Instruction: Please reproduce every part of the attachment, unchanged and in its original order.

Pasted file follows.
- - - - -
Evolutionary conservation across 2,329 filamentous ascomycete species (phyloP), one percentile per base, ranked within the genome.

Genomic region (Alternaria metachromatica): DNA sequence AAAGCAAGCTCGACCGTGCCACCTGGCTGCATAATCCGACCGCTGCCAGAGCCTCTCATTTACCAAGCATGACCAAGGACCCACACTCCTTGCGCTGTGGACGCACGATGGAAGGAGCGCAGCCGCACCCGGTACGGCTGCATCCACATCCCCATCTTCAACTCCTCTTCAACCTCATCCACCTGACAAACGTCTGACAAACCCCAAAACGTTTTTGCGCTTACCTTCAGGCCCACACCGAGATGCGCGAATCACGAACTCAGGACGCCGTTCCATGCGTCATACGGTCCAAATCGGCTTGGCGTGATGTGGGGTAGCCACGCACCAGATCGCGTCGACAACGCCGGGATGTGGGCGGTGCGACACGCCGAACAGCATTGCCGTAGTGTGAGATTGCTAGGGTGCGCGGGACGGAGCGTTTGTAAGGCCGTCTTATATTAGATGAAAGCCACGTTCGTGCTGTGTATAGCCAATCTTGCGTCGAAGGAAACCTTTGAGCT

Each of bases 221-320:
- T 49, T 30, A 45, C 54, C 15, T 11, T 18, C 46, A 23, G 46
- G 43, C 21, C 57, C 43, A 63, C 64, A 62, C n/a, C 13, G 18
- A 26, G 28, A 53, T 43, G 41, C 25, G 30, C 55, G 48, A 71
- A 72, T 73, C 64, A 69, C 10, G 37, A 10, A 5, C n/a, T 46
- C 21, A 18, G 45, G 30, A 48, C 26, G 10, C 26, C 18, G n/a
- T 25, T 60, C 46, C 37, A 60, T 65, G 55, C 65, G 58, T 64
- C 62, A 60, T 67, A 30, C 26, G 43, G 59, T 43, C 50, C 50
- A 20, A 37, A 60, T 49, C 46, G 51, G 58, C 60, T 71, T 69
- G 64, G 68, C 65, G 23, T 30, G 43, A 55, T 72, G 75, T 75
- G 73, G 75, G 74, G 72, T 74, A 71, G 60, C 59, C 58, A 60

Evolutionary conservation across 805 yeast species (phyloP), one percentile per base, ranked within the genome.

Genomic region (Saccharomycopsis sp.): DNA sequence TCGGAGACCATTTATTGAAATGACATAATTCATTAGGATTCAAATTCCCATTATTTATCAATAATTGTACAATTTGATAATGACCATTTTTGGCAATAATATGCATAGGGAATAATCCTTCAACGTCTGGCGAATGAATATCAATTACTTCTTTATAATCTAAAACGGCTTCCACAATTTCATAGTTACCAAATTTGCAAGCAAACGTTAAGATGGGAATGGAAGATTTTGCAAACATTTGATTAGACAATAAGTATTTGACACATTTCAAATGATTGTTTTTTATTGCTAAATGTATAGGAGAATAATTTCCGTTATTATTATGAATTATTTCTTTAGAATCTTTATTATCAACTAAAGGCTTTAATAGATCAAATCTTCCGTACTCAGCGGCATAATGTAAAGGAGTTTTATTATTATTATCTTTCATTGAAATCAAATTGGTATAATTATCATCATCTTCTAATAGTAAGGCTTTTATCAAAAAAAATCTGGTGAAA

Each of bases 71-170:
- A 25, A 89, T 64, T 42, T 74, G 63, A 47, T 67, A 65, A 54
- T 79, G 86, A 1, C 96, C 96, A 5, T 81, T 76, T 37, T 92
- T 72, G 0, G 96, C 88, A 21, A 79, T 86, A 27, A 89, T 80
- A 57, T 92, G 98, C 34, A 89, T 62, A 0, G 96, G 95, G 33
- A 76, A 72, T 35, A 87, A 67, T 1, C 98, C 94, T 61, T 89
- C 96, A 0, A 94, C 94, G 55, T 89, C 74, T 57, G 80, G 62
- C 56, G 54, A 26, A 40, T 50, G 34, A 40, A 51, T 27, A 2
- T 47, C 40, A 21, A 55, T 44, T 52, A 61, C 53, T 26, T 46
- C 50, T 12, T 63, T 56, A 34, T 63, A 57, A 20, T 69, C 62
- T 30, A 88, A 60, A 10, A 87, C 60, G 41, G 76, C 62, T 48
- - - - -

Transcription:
Evolutionary conservation across 2,329 filamentous ascomycete species (phyloP), one percentile per base, ranked within the genome.

Genomic region (Alternaria metachromatica): DNA sequence AAAGCAAGCTCGACCGTGCCACCTGGCTGCATAATCCGACCGCTGCCAGAGCCTCTCATTTACCAAGCATGACCAAGGACCCACACTCCTTGCGCTGTGGACGCACGATGGAAGGAGCGCAGCCGCACCCGGTACGGCTGCATCCACATCCCCATCTTCAACTCCTCTTCAACCTCATCCACCTGACAAACGTCTGACAAACCCCAAAACGTTTTTGCGCTTACCTTCAGGCCCACACCGAGATGCGCGAATCACGAACTCAGGACGCCGTTCCATGCGTCATACGGTCCAAATCGGCTTGGCGTGATGTGGGGTAGCCACGCACCAGATCGCGTCGACAACGCCGGGATGTGGGCGGTGCGACACGCCGAACAGCATTGCCGTAGTGTGAGATTGCTAGGGTGCGCGGGACGGAGCGTTTGTAAGGCCGTCTTATATTAGATGAAAGCCACGTTCGTGCTGTGTATAGCCAATCTTGCGTCGAAGGAAACCTTTGAGCT

Each of bases 221-320:
- T 49, T 30, A 45, C 54, C 15, T 11, T 18, C 46, A 23, G 46
- G 43, C 21, C 57, C 43, A 63, C 64, A 62, C n/a, C 13, G 18
- A 26, G 28, A 53, T 43, G 41, C 25, G 30, C 55, G 48, A 71
- A 72, T 73, C 64, A 69, C 10, G 37, A 10, A 5, C n/a, T 46
- C 21, A 18, G 45, G 30, A 48, C 26, G 10, C 26, C 18, G n/a
- T 25, T 60, C 46, C 37, A 60, T 65, G 55, C 65, G 58, T 64
- C 62, A 60, T 67, A 30, C 26, G 43, G 59, T 43, C 50, C 50
- A 20, A 37, A 60, T 49, C 46, G 51, G 58, C 60, T 71, T 69
- G 64, G 68, C 65, G 23, T 30, G 43, A 55, T 72, G 75, T 75
- G 73, G 75, G 74, G 72, T 74, A 71, G 60, C 59, C 58, A 60

Evolutionary conservation across 805 yeast species (phyloP), one percentile per base, ranked within the genome.

Genomic region (Saccharomycopsis sp.): DNA sequence TCGGAGACCATTTATTGAAATGACATAATTCATTAGGATTCAAATTCCCATTATTTATCAATAATTGTACAATTTGATAATGACCATTTTTGGCAATAATATGCATAGGGAATAATCCTTCAACGTCTGGCGAATGAATATCAATTACTTCTTTATAATCTAAAACGGCTTCCACAATTTCATAGTTACCAAATTTGCAAGCAAACGTTAAGATGGGAATGGAAGATTTTGCAAACATTTGATTAGACAATAAGTATTTGACACATTTCAAATGATTGTTTTTTATTGCTAAATGTATAGGAGAATAATTTCCGTTATTATTATGAATTATTTCTTTAGAATCTTTATTATCAACTAAAGGCTTTAATAGATCAAATCTTCCGTACTCAGCGGCATAATGTAAAGGAGTTTTATTATTATTATCTTTCATTGAAATCAAATTGGTATAATTATCATCATCTTCTAATAGTAAGGCTTTTATCAAAAAAAATCTGGTGAAA

Each of bases 71-170:
- A 25, A 89, T 64, T 42, T 74, G 63, A 47, T 67, A 65, A 54
- T 79, G 86, A 1, C 96, C 96, A 5, T 81, T 76, T 37, T 92
- T 72, G 0, G 96, C 88, A 21, A 79, T 86, A 27, A 89, T 80
- A 57, T 92, G 98, C 34, A 89, T 62, A 0, G 96, G 95, G 33
- A 76, A 72, T 35, A 87, A 67, T 1, C 98, C 94, T 61, T 89
- C 96, A 0, A 94, C 94, G 55, T 89, C 74, T 57, G 80, G 62
- C 56, G 54, A 26, A 40, T 50, G 34, A 40, A 51, T 27, A 2
- T 47, C 40, A 21, A 55, T 44, T 52, A 61, C 53, T 26, T 46
- C 50, T 12, T 63, T 56, A 34, T 63, A 57, A 20, T 69, C 62
- T 30, A 88, A 60, A 10, A 87, C 60, G 41, G 76, C 62, T 48